If you’re in the habit of using credit cards because you don’t have enough money to make essential purchases, work on building up an emergency fund.

Common Ways to Cut Spending

There are multiple ways to decrease your spending, even if you feel your money is already tight and you don’t have any “wiggle room” in your budget. Consider these ways to cut spending.

Learn to Coupon: Gone are the days of clipping coupons, although you can still find paper coupons if you want. It’s easy to find sites online to clip coupons for your trip to the grocery store.

Shop Sales: Grocery stores typically put items on sale every 4-6 weeks When this happens it’s a smart idea to stock up. Focus on purchasing items when they’re on sale and avoid paying full price if possible.

Cut the cord: Entertainment can be a big-time money waster. Look at cutting out cable or satellite charges, even if it’s only temporary. The money you save each month should be put towards debt. You can add the service back when you’re out of debt.

Lower your bills: You may be paying too much for cable, internet, or your cell phone. Most people don’t know that you can call up your providers and try negotiating lower prices. Haggling over bills isn’t fun, and many people don’t want to do it. That’s why there are now companies that specialize in bill negotiation and can help you out for a small fee.

Audit your subscriptions: A $5 per month charge here, a $10 monthly charge there. The monthly subscriptions add up quickly and before you know it, you’re sabotaging your spending. Audit your subscriptions and cut as many as possible. Remember, you can try them again once you’re out of debt.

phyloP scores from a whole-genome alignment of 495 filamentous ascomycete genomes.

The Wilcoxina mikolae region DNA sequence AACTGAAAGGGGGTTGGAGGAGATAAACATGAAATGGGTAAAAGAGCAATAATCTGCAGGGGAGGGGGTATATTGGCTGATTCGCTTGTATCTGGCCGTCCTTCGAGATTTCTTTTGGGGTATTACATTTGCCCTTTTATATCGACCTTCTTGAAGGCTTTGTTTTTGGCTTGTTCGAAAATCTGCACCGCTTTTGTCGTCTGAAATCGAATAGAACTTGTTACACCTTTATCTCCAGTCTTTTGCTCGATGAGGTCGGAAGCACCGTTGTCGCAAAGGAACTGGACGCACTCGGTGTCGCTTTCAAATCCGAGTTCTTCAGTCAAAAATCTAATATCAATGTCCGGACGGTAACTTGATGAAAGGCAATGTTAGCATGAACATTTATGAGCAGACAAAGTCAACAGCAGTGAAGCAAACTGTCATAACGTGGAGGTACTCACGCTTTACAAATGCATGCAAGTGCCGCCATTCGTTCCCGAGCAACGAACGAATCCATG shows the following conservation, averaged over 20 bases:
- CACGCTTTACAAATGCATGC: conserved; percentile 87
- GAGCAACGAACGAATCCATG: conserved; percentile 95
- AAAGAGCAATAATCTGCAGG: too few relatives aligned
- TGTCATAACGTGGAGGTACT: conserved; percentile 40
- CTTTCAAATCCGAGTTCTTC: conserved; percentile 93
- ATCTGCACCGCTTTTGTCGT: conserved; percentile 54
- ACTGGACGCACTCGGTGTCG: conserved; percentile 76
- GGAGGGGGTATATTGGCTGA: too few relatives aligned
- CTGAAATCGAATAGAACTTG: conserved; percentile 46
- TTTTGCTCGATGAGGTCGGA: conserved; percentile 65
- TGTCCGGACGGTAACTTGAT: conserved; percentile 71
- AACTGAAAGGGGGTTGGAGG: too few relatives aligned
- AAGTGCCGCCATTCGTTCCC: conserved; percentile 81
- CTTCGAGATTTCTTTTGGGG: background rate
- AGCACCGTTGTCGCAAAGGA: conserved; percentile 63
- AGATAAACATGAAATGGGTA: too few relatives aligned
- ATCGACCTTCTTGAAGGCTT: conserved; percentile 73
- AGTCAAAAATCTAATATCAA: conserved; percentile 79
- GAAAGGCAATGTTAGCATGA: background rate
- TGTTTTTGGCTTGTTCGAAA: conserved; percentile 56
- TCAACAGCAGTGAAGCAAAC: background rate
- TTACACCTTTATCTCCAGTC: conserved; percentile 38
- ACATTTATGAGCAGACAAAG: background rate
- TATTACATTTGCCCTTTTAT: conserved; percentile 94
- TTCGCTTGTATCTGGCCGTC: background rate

Find free ways to have fun: Getting out of debt doesn’t mean your life has to stop. There are plenty of free activities to enjoy while you focus your spending on paying down debt. Look for free events such as concerts or festivals. Cutting your spending on expensive hobbies and focusing on free activities can generate money that can help you pay off debts.

Cut out the expensive fast-food and drinks: If you have a fast-food habit (or any other habit similar to this), then it’s time to learn to make it at home sometimes.

If you’re looking for more ways to cut spending, try tracking every expenditure, no matter how small. for a month or more. You’re likely to find significant spending in places you were barely aware of.

Final Thoughts on Getting Out of Debt

Tackling your debt is a three-part process: Understand your debts, make a plan, and put your plan into action. It’s not as easy as it sounds. It takes hard work, persistence, and discipline. But with a solid plan and a willingness to make changes in your lifestyle, your goal of getting out of debt can become a reality. The goal is worth the effort!

Article Credit: https://finmasters.com/how-to-get-out-of-debt/

Published by SULV Foundation

Build and Repeat is our Mission and Purpose, we strive to make the world a better place while creating inter-generational wealth.